# Counting DOF according to a probabilistic graphical model (MRF, BN)

Given the graphical model of a probability distribution, either a Markov Random field (MRF) or a Bayesian Net (BN), how does one count the maximal number of degrees of freedom for all probability functions compatible with (i.e. with at least the set of indepencies encoded in) the graphical model?

For example, consider the MRF of three random variables $X_1 \leftrightarrow X_2 \leftrightarrow X_3$, where each $X_i \in S_i$ can take one of $D_i = |S_i|$ possible values. Here are two constructive attempts at counting the number of degrees of freedom $\#\mathrm{DOF}$, which disagree with eachother. Each time, we count the maximal number of degrees of freedom in each conditional probability and sum them up:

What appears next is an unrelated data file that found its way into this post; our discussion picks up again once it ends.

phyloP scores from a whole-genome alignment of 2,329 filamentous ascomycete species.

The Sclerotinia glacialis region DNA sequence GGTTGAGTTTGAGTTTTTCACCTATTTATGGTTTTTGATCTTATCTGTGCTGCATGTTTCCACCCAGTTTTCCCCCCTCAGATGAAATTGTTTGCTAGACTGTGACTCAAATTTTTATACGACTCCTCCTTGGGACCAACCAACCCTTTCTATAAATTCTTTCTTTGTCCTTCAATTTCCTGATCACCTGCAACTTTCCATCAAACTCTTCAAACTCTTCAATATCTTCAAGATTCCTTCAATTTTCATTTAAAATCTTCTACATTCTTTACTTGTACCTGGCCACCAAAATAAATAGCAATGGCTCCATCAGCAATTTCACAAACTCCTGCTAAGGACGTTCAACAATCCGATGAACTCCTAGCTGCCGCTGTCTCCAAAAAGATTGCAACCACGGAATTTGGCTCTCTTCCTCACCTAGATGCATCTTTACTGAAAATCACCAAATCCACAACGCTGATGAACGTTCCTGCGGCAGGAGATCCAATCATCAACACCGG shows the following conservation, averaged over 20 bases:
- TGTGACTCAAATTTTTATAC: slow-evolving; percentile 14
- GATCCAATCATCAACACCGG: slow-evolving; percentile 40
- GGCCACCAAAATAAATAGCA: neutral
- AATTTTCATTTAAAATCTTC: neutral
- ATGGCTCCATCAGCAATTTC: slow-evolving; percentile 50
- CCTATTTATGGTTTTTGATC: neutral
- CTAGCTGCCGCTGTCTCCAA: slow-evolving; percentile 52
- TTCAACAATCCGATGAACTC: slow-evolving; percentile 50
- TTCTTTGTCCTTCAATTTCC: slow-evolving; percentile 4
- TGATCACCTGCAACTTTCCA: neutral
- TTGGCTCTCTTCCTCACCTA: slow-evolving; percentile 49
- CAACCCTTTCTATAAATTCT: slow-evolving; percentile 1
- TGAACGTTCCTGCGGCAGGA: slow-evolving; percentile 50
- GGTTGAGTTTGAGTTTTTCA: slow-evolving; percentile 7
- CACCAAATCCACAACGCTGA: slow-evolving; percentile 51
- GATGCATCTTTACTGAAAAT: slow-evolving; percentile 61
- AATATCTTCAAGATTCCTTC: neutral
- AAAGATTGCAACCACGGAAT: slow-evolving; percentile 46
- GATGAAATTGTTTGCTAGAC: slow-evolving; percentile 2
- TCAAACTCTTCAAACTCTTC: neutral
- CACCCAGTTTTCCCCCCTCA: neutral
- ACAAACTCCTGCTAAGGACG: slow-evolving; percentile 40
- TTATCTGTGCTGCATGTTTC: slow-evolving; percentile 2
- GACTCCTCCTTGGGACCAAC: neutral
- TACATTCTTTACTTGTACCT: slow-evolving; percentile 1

• $P(X_1,X_2,X_3) = P(X_1) P(X_2|X_1) P(X_3|X_2)$ gives $\# \mathrm{DOF} = D_1 + D_1 D_2 + D_3 D_2$
• $P(X_1,X_2,X_3) = P(X_2) P(X_1|X_2) P(X_3|X_2)$ gives $\# \mathrm{DOF} = D_2 + D_1 D_2 + D_3 D_2$

Why do the two disagree? Is $\#\mathrm{DOF}$ ill-defined, or do the two decompositions not correctly encode the exact same set of independencies from the graphical model?

The calculation of both $\# \mathrm{DOF}$ is wrong, since the number of degrees of freedom is further reduced by normalization. The correct expressions which do account for normalization (subtracting 1 degree of freedom for each distribution) are respectively:
• $\# \mathrm{DOF} = (D_1 - 1) + D_1 ( D_2 - 1 ) + D_2 ( D_3 - 1 )$
• $\# \mathrm{DOF} = (D_2 - 1) + D_2 ( D_1 - 1 ) + D_2 ( D_3 - 1 )$
Contrary to the above, these two are both equivalent to $D_2 ( D_1 + D_3 ) - 1$. Curiously, the difference in $\# \mathrm{DOF}$ between the non-normalized and the normalized version apparently depends on the chosen decomposition.